Burnum Burnum’s support seems not to be very trustworthy as he “has been associated with a number of ‘new age’ style enterprises which would not meet the normal criteria of rigorous scholarship” .
28 September: Morgan claims that “none of it is made up” in a critical interview with “The KUNM Evening Report” with Catalina Reyes .
December: Morgan says in the interview  that she’s going back to Australia in December “to be on a panel with Aboriginal people to face these people that - the white people - who believe that I’m a racist. And to try and solve all of this thing.” It is not known whether she actually went.
The Common Ground online magazine publishes an interview with Marlo Morgan in its Winter 1994 edition which makes no mention of the controversy (because it is a New Age magazine?) .
Dumbartung organises Aboriginal resistance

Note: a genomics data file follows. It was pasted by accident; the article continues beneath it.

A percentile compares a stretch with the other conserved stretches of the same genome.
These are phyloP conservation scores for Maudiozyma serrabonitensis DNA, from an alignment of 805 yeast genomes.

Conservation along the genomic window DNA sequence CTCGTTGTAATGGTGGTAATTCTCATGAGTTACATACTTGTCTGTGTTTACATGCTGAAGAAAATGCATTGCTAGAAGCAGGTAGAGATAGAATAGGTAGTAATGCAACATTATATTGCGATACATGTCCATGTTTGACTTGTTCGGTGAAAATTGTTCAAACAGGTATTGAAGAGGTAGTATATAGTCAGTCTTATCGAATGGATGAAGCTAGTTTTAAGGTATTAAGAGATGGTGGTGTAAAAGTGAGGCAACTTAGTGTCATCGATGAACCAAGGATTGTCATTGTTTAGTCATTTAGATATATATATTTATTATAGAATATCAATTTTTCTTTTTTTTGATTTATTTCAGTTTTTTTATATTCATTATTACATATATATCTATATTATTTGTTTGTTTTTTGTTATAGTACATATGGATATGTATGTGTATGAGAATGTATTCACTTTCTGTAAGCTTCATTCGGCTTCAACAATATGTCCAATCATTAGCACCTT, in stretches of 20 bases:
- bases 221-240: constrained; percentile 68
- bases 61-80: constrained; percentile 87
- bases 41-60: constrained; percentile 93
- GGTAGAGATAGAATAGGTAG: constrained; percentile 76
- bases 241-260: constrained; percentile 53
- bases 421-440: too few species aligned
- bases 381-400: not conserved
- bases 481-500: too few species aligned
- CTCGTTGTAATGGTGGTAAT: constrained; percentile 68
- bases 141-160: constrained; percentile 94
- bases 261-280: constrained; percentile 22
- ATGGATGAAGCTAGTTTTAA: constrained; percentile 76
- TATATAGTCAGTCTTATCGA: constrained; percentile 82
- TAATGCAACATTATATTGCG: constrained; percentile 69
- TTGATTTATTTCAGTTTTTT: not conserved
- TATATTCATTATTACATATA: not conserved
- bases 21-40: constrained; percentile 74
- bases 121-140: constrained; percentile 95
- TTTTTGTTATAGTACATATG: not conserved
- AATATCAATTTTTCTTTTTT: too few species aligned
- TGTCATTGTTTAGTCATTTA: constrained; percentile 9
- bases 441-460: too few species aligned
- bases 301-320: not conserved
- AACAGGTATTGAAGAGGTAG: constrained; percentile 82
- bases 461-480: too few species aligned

29 March: Aboriginal elders and heads of Aboriginal organisations meet, condemn the book as a hoax and call for it to be withdrawn from sale [4, 28]. Meetings extend well into May.
The group around Robert Eggington, head of the Perth-based Dumbartung Aboriginal Organisation, has prepared a 90-page document setting out its objections .
21 April: Dr John Stanton, from the University of Western Australia’s Berndt Museum of Anthropology, concludes in an expert assessment commissioned by Dumbartung that Morgan’s book seriously insults the religious beliefs of desert Aboriginals . The report has been published on the Dumbartung homepage .
In the same month the Magical Blend Magazine publishes an interview with Marlo Morgan, but this interviewer, too, though acknowledging that there is a controversy going on, skirts around it . Is it because this is a New Age magazine?
Morgan apologises to Aboriginal people—
Book support retracted
26 January: A delegation of 8 Aboriginal Elders leave for the United States to defend their religion and culture and to block the move by Hollywood executives at United Artists to turn Marlo Morgan’s claims into a major motion picture [9, 26]. Morgan sold the film rights for U$1.8 million .